# Can someone verify my answer?

fg=Gm1m2/r^2

## The Attempt at a Solution

Let FgE be the force of gravity of Earth, and FgM be force of gravity of the moon.

We need a net gravitational force of 0 N. So:

FgE-FgM=0
FgE=FgM

Can someone attempt to solve this and see if the answer matches the book answer which is 3.8 x 10^7.

I have tried this with many different methods, and the closest I got was 4.2 x 10^7. So if someone gets the same answer as me or the book, can you please reply.

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ehild
Homework Helper
Show your work in detail, please. And what is 4.2 x 10^7???? mass? distance? force? In what unit?

Distance/radius so its in m, and I got the answer eventually having to use the quadratic formula.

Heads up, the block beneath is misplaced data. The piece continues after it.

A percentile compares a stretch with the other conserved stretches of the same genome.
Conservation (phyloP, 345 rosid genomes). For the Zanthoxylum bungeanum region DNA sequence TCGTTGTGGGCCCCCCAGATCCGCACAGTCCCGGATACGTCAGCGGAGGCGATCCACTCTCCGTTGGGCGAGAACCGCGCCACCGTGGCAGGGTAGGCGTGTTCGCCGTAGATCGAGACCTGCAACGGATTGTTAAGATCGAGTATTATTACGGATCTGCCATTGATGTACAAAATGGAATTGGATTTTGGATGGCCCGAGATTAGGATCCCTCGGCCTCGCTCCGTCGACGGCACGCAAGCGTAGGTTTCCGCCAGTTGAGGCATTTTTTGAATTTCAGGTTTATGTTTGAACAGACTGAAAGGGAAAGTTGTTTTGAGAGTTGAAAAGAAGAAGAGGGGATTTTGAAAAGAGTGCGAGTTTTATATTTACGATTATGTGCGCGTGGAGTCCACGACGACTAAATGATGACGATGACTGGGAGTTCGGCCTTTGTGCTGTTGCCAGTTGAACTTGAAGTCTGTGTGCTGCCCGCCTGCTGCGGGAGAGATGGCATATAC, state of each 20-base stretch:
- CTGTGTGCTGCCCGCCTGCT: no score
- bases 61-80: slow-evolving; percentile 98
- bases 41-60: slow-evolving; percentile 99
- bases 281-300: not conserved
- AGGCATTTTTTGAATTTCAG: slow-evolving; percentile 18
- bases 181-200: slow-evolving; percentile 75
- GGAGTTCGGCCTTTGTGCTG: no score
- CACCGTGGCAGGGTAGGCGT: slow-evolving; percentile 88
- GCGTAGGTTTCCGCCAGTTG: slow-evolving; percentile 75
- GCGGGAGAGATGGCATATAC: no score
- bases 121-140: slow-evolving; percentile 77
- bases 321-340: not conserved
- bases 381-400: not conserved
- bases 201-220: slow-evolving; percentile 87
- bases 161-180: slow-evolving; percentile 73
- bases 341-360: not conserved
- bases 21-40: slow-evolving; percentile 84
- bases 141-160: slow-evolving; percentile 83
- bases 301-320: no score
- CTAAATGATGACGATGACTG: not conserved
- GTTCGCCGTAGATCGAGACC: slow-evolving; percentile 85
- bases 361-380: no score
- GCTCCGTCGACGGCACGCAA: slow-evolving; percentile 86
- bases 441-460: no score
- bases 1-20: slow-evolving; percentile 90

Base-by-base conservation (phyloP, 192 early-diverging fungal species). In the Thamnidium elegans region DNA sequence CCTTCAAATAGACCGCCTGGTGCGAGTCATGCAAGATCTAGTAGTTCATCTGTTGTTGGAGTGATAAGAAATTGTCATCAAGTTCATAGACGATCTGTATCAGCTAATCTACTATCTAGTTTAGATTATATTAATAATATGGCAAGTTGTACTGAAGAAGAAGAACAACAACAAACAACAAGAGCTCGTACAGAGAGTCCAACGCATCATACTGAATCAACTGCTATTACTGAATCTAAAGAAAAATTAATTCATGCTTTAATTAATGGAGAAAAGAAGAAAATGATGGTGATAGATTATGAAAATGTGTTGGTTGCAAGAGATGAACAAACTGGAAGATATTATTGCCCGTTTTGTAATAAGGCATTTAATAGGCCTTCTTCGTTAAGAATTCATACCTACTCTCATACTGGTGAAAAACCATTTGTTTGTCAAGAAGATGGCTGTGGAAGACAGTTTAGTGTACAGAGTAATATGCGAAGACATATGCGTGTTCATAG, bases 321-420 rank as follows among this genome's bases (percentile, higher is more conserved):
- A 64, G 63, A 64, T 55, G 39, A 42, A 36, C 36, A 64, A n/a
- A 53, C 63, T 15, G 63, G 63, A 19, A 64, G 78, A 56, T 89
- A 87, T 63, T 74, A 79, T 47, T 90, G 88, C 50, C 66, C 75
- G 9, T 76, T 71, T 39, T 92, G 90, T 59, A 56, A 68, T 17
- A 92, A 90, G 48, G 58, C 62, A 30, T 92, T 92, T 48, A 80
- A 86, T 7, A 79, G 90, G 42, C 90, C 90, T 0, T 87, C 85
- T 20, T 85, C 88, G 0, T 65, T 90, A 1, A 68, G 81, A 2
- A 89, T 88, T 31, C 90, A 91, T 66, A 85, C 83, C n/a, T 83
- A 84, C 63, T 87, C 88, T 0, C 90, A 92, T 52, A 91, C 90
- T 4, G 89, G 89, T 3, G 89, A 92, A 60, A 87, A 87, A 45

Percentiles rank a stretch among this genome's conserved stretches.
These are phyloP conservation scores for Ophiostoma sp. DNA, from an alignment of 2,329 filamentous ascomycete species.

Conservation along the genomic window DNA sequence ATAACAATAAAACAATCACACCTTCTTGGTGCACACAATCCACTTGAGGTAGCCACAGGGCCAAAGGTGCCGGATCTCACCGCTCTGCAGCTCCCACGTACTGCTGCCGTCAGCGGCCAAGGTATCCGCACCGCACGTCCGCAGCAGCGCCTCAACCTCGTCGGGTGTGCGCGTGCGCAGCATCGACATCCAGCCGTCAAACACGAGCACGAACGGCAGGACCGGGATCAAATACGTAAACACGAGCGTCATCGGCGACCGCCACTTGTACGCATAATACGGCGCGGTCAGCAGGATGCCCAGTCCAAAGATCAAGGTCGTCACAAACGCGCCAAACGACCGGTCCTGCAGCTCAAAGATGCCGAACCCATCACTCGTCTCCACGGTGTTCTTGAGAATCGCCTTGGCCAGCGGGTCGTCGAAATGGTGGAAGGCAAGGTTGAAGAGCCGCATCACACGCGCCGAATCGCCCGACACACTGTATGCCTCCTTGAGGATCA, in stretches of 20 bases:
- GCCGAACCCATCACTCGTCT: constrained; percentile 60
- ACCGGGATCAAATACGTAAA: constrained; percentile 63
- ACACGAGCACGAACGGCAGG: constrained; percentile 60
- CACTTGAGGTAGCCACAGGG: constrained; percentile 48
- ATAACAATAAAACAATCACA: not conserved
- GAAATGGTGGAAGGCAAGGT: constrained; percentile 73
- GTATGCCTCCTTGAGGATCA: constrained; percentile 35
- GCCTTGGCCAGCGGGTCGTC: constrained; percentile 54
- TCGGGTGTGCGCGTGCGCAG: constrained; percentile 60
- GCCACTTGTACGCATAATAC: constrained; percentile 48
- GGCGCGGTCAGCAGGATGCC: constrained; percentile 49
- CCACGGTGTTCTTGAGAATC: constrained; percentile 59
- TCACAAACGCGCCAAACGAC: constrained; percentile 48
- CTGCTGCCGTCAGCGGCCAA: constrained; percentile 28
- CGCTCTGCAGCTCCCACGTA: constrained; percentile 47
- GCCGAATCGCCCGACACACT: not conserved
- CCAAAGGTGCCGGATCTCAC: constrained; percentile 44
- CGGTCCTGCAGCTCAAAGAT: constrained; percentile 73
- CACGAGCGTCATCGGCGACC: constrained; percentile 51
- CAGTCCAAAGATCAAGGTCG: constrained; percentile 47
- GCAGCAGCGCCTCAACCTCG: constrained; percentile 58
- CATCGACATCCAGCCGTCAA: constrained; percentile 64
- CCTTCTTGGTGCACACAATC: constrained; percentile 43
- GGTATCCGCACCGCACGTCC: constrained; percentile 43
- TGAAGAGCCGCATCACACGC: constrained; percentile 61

What I did was:

Let mE be mass of Earth
Let mM be mass of the moon
Let mR be mass of the rocket

GmEmR/r^2=GmMmR/(3.8x10^8-r)^2

(3.8x10^8-r)^2(GmEmR)=r^2(GmMmR)

G and MR cancel

(3.8x10^8-r)^2(mE)=r^2(mM)

(5.926x10^24)r^2-4.56x10^34r+8.664x10^41=0

I then used the quadratic formula to solve for r, getting 342017105.1 m. This is the radius from the Earth to the rocket to distance from the moon to the rocket would be:
3.8x10^8m-342017105.1 m=3.8x10^7m.

HOWEVER, i am wondering is there an easier approach to solving this?

ehild
Homework Helper
What I did was:

Let mE be mass of Earth
Let mM be mass of the moon
Let mR be mass of the rocket

GmEmR/r^2=GmMmR/(3.8x10^8-r)^2

(3.8x10^8-r)^2(GmEmR)=r^2(GmMmR)

G and MR cancel

(3.8x10^8-r)^2(mE)=r^2(mM)
You can write the equation in the form
(3.8x10^8-r)^2=r^2(mM/mE).
Take the square root of both sides, you get a first order equation.